I mean, it’s not as fun as railing against the injustices of the weather, but the end result is usually better for everyone.

              • The Al1en

                “assess the situation, work with what you have.”

                Missed this first time around with all the lolling.

                At least 68% in that poll have, and thought fuck off with that.

                • McFlock

                  Because MMP encourages coalitions. That’s how it works.

                  National has no friends. At best they have the vagaries of Peters.

                  • Colonial Viper

                    Because MMP encourages coalitions. That’s how it works.

                    Understanding that this is not an excuse for weak ass performance and policy.

                  • felix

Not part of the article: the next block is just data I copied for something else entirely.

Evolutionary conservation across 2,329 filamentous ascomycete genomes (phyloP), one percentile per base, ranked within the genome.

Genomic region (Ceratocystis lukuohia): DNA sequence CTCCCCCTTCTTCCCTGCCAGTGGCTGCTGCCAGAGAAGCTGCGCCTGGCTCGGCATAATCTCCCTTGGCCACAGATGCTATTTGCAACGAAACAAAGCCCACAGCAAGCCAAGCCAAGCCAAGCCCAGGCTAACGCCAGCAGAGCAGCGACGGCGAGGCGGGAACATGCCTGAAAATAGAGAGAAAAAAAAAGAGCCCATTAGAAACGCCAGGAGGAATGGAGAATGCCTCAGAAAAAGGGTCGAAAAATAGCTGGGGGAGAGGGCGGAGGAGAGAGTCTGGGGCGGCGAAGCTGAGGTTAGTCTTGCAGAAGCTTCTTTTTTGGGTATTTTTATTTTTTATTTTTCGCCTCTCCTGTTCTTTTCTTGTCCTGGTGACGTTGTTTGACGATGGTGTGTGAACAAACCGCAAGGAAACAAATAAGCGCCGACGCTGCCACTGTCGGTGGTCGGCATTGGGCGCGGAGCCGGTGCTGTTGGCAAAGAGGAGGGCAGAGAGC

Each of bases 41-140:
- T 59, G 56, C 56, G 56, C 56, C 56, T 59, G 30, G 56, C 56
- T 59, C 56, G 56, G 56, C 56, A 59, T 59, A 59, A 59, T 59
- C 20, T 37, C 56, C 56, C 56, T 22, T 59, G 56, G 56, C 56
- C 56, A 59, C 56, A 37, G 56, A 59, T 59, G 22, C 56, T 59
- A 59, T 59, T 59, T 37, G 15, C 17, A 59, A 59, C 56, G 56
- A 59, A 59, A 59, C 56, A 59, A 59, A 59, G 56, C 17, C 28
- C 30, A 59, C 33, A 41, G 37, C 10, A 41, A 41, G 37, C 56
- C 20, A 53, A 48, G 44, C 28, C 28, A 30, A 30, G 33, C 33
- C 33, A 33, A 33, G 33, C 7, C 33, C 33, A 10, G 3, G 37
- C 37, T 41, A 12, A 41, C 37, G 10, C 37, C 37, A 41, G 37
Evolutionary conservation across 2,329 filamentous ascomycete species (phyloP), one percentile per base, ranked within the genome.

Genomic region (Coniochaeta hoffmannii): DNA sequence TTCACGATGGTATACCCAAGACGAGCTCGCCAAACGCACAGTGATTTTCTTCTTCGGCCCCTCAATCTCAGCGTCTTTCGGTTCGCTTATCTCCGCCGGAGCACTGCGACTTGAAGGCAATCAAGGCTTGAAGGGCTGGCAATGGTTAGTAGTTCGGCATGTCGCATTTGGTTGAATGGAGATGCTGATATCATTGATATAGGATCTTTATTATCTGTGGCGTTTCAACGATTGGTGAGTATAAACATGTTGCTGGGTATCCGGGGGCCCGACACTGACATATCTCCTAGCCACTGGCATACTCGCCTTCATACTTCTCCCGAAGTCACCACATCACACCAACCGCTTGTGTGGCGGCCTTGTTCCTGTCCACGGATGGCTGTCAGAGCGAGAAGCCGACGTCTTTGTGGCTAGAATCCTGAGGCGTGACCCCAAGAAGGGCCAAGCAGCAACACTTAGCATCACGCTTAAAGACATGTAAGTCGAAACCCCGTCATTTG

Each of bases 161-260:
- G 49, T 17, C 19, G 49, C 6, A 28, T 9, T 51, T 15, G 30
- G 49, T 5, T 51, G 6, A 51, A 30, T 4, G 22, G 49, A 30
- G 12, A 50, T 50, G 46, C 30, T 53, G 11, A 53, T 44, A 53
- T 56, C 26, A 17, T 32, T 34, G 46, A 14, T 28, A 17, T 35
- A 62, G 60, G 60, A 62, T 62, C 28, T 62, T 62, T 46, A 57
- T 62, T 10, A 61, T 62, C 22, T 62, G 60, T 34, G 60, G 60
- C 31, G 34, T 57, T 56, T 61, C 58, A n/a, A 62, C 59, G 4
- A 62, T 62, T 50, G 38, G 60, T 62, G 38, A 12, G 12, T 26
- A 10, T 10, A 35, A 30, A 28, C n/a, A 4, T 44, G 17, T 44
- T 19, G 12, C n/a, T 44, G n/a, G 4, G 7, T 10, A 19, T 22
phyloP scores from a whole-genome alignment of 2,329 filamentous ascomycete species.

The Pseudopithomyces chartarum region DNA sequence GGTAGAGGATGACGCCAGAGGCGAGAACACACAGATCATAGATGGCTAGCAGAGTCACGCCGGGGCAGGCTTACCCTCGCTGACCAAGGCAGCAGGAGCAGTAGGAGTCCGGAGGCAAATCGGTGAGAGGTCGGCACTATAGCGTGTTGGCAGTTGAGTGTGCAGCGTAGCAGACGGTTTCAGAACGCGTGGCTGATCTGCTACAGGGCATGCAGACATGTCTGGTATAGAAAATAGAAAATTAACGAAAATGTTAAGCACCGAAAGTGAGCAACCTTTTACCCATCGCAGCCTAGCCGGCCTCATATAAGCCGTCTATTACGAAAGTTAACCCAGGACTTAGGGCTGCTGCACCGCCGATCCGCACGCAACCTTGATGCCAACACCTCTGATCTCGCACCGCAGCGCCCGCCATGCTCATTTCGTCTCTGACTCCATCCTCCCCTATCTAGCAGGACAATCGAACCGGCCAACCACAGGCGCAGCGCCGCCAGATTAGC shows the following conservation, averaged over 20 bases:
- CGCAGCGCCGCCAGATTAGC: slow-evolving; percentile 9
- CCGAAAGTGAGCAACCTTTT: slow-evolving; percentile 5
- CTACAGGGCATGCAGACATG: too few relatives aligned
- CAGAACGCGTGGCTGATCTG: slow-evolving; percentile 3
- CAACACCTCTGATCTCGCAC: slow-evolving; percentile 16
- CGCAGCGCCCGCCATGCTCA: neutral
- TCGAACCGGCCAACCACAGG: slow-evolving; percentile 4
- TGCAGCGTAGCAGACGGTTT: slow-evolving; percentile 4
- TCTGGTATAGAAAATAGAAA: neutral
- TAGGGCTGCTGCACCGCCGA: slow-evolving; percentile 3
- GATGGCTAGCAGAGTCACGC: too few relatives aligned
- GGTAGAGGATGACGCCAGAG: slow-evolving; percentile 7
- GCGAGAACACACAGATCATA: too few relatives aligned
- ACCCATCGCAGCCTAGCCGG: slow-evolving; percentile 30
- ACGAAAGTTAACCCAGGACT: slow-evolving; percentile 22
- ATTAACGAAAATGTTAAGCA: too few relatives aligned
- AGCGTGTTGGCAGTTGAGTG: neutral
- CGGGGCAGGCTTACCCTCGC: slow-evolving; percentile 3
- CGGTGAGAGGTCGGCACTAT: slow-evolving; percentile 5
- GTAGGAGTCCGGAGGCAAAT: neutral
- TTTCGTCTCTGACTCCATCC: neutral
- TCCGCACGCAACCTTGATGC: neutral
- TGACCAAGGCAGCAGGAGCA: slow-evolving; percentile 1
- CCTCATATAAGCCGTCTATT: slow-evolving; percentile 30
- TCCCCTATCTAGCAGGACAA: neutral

National has no friends. At best they have the vagaries of Peters.

                    Another way of saying that is ‘At best they have enough friends to trounce Labour and the Greens and Mana.’

                    Best not think about it like that though. Let’s just pretend Winston will gracefully bow out too.

              • Colonial Viper

                yeah just remember that the current Labour leadership ain’t no force of nature

                • McFlock

                  And yet the railing here seems as effective as if it were.
                  Why is that? Might you not be quite so familiar with political realities as you think?

                  • Colonial Viper

                    Condescension? Oh I guess you’ve really hurting my feelings now.

                    • McFlock

                      Just pointing out that if you were half as good at influencing labour as you expect labour to be at influencing the polls, this debate would have ended months ago.

                      Those that can’t, criticise, I guess.